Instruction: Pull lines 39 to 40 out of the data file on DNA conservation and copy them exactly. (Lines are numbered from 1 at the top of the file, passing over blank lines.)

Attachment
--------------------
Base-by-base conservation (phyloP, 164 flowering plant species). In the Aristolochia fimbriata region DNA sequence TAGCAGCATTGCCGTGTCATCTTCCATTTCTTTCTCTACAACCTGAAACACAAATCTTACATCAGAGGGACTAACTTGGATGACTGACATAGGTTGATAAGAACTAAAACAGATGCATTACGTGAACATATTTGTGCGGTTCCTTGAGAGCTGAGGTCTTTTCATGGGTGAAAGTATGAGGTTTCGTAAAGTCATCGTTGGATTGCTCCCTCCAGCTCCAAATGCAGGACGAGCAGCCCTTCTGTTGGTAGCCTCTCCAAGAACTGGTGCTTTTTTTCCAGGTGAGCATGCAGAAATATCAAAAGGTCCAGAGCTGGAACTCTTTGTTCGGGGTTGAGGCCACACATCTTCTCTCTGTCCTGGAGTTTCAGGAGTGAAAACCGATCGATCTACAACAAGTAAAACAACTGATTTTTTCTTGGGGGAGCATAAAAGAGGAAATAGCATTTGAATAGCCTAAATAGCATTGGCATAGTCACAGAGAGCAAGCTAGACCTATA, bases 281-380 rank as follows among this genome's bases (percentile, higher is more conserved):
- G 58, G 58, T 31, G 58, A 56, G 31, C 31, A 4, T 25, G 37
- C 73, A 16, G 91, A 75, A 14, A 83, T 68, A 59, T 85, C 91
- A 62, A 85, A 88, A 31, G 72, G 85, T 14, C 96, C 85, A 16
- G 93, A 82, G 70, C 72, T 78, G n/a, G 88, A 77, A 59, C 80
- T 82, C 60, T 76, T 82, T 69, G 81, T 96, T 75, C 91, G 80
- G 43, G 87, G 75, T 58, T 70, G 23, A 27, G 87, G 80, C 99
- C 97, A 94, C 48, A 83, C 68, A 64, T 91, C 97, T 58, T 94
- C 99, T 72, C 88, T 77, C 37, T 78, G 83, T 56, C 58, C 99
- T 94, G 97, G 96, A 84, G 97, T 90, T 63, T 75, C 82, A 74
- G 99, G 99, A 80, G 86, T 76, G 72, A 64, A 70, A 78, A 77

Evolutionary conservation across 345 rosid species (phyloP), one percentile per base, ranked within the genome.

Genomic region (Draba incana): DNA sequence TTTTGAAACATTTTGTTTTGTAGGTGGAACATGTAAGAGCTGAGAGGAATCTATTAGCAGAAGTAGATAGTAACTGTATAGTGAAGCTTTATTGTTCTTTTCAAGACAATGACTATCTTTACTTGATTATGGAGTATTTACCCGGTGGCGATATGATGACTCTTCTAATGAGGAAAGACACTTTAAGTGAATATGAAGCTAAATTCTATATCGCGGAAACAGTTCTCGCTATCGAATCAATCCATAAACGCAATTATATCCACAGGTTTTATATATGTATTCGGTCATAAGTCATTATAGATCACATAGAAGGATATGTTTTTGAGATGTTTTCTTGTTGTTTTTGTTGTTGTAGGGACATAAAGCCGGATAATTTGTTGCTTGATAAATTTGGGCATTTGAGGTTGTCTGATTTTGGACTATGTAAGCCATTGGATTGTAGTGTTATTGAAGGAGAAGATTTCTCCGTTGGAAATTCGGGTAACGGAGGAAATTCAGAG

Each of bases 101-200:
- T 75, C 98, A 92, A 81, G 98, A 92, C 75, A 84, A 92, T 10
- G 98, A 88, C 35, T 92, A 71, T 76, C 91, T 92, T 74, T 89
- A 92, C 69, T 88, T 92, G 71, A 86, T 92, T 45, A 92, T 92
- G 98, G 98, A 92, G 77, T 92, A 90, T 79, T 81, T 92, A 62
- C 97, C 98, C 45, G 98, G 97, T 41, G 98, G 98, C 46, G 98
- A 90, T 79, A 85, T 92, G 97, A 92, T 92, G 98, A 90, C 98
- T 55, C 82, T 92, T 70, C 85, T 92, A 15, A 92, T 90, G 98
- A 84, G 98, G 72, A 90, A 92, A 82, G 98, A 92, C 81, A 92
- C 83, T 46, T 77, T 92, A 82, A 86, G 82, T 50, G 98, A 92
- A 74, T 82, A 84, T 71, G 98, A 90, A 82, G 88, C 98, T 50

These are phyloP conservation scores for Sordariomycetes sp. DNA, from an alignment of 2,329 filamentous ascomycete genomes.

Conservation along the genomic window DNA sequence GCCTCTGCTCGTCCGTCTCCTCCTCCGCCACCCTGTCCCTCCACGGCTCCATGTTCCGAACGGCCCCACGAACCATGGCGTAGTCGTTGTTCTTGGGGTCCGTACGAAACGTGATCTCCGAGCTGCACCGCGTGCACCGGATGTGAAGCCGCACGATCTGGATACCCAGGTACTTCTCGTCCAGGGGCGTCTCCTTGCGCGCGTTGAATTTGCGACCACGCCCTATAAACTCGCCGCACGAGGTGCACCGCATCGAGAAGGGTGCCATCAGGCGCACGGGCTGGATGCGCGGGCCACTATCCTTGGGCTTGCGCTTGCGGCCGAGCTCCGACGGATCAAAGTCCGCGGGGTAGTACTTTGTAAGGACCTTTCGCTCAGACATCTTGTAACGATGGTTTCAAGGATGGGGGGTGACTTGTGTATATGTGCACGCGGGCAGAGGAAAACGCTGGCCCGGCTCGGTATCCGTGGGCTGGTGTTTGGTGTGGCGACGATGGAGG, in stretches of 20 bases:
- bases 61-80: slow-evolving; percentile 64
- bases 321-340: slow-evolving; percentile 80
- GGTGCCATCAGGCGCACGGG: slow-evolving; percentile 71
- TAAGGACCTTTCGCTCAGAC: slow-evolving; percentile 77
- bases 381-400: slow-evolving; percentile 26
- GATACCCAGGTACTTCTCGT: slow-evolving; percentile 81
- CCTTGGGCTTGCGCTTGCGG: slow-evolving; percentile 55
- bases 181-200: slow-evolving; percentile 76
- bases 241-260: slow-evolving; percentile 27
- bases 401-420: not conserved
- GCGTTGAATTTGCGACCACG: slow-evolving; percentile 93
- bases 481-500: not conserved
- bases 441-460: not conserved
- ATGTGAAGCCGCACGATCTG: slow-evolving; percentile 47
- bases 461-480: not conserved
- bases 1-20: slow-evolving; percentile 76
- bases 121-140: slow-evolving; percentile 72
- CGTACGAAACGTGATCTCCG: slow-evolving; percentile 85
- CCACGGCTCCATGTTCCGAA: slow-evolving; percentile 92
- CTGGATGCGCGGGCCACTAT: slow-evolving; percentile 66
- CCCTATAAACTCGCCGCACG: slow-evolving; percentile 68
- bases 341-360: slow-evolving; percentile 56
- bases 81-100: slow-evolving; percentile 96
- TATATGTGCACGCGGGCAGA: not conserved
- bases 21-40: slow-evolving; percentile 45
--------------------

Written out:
- bases 441-460: not conserved
- ATGTGAAGCCGCACGATCTG: slow-evolving; percentile 47